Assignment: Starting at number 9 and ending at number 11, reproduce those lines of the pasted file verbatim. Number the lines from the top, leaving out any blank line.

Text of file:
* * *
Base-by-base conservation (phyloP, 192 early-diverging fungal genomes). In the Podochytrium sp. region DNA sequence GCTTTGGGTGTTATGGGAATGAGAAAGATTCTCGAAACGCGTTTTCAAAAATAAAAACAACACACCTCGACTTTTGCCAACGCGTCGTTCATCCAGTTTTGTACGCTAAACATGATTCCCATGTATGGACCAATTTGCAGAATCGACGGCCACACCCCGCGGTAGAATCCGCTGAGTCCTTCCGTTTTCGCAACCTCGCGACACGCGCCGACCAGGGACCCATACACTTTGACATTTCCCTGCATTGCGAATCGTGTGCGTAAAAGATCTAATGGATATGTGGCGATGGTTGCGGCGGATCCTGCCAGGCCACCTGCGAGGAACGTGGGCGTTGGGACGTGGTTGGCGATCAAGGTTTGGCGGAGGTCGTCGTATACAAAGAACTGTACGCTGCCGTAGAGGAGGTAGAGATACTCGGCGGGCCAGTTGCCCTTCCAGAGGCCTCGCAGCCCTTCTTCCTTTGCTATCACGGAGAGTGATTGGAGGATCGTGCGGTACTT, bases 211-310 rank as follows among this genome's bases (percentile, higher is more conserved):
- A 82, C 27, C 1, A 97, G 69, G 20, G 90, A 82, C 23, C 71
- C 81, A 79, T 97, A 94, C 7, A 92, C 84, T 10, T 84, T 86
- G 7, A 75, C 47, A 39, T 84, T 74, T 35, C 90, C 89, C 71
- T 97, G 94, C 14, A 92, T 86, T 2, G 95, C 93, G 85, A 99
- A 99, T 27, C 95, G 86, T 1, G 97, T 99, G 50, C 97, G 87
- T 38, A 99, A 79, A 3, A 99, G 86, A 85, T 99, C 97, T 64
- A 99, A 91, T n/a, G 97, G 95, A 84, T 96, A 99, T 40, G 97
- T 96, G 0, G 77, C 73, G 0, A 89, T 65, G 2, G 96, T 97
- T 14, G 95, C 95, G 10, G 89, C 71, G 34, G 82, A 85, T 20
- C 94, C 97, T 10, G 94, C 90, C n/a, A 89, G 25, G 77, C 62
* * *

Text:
- T 96, G 0, G 77, C 73, G 0, A 89, T 65, G 2, G 96, T 97
- T 14, G 95, C 95, G 10, G 89, C 71, G 34, G 82, A 85, T 20
- C 94, C 97, T 10, G 94, C 90, C n/a, A 89, G 25, G 77, C 62